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Growing Success

When I begin working with lawyers or CPAs, one of the first things I do is determine what they know about business development and how they feel about it. That gives us a starting point. Recently I did this with a five-year professional who came to her firm loaded with credentials, including advanced degrees and a big-name former employer. Through my assessment, I was surprised to discover what she did not know: that her profession required the development of human relationships. This woman did not understand - and was never taught, either in school or by her previous employer - that success in professional services is a direct consequence of her ability to relate to other people.

She did not know she needed to create relationships with other professionals in her firm. She did not know she had to make her colleagues aware of what services she offered and to whom she offered them. She assumed that, because she had been hired by this firm, everyone in the firm would know, would care, and would send her clients. Of course, she had no idea she might have to leave her office and attend functions where she would meet people who might one day become clients. She did not know that bringing in clients would eventually be one of her responsibilities. Saddest of all, she lacked the most basic human relations skills she needed to accomplish any of these things.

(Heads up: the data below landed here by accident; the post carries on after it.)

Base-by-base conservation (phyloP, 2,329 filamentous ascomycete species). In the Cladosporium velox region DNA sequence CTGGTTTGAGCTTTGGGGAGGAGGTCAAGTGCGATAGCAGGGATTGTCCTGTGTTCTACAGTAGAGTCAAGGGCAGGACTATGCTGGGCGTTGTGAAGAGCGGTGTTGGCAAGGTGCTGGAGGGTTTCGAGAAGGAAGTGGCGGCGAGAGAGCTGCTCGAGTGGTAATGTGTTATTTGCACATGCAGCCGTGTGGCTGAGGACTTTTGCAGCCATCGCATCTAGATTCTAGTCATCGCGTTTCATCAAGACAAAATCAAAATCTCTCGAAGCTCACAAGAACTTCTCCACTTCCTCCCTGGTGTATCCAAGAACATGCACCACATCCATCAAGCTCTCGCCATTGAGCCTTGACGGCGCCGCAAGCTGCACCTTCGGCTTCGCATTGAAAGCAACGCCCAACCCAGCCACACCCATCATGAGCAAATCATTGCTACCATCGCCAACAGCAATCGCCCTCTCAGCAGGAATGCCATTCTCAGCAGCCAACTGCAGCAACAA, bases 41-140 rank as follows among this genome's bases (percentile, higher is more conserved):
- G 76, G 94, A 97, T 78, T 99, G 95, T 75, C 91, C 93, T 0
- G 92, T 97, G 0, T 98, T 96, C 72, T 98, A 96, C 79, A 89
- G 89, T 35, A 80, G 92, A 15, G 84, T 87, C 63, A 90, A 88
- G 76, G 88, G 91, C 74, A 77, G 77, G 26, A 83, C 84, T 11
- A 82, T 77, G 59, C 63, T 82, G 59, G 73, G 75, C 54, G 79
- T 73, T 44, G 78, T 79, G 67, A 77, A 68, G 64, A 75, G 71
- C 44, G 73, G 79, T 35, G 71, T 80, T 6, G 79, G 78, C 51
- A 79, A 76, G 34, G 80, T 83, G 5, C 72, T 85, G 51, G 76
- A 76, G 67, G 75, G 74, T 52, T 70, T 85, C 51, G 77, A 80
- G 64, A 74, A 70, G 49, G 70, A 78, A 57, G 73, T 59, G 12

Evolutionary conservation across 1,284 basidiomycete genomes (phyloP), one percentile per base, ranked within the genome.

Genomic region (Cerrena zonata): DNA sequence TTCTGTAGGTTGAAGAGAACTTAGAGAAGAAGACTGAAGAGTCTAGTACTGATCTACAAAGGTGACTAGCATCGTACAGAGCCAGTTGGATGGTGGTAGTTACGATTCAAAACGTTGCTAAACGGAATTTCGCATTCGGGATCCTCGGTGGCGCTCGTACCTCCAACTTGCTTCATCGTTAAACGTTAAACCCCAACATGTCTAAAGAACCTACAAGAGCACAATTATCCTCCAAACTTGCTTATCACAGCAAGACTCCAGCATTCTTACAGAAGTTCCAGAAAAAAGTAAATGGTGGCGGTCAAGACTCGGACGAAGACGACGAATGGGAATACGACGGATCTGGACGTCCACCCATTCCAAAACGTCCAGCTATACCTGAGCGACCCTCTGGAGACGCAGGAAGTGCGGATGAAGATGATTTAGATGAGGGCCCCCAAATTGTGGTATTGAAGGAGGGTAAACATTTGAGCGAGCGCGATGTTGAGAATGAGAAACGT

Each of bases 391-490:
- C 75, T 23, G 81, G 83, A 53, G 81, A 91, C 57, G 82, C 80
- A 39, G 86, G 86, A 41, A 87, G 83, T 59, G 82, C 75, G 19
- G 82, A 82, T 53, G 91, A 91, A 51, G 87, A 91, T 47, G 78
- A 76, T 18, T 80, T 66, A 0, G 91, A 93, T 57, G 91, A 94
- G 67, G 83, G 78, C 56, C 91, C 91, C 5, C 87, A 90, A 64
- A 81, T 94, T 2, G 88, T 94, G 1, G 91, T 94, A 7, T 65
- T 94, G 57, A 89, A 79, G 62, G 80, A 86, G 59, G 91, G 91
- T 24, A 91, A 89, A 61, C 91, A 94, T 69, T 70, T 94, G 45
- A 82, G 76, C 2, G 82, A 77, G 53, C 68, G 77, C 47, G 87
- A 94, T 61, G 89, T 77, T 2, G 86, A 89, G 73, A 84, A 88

This professional left her firm after a few months for another that promised her she could sit at her desk and crank out work. I wish her luck, but I doubt she will see that promise fulfilled or that she will ever be very successful in her chosen profession.

I have long argued that academic institutions are doing a mighty disservice to accounting and law students by ignoring the human and business aspects of their chosen professions. Students graduate with some level of technical knowledge and nearly no ability to form relationships, unless they are born with that skill; nor do they have any clear idea how a firm operates. They are often very surprised at the reality of working in a firm and how little of what they learned in school helps them. After dealing with such individuals for many years, I can tell you with every degree of certainty that what they do not learn hurts them and hurts their organizations.

So. What to do? Hire at least as much for attitude as for credentials. Learn to interview effectively and send only your most able partners (the best people-readers, perhaps?) on the hiring quest. Start training your professionals in business development and the business of your firm early on - as in Day One. When they go through orientation, make sure they understand your firm's expectations of them regarding client service, standards of personal conduct ("how we treat each other"), personal appearance (don't assume they know this - they very often don't), and how business development will play a role in their success over time. Tell them your firm will support them with mentoring and training and that you will celebrate their efforts and their wins every step of the way.

And then do it.

© Melinda Guillemette 2009